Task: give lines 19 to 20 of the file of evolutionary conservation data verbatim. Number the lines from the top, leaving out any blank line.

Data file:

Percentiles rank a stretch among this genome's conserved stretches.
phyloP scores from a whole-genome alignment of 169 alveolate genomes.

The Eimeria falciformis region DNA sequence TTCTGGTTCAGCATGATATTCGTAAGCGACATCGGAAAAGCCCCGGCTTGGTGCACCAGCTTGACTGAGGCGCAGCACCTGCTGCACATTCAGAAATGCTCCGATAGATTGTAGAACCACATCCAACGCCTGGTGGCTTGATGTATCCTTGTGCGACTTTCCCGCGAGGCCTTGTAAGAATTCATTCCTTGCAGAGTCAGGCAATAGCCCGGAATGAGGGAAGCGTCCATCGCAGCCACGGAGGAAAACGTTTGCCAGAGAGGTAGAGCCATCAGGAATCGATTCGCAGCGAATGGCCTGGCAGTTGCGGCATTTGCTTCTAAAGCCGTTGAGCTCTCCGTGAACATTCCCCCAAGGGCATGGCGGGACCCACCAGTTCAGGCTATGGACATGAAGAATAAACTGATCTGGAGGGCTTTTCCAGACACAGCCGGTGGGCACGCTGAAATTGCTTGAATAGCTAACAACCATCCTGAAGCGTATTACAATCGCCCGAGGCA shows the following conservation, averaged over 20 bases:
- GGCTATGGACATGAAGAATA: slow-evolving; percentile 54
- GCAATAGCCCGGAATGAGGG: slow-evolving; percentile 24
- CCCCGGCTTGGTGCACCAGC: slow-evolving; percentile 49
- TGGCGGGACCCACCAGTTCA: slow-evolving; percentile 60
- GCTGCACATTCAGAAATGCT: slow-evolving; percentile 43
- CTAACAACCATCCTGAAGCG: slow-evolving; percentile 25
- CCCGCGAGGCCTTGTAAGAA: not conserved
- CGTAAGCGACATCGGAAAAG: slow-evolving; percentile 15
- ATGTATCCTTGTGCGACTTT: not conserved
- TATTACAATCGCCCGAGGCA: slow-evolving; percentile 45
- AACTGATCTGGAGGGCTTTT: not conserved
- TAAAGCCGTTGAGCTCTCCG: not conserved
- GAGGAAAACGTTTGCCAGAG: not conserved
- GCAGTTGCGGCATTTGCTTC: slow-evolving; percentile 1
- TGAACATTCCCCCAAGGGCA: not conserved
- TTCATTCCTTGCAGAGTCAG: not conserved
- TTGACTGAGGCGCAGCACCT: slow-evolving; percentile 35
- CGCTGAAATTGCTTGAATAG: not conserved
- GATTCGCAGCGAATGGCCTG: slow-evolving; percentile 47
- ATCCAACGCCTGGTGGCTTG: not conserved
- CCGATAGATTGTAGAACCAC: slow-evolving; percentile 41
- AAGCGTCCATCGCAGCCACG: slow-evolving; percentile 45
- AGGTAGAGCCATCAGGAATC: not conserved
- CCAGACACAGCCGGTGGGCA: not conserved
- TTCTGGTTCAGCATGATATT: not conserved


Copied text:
- TTCATTCCTTGCAGAGTCAG: not conserved
- TTGACTGAGGCGCAGCACCT: slow-evolving; percentile 35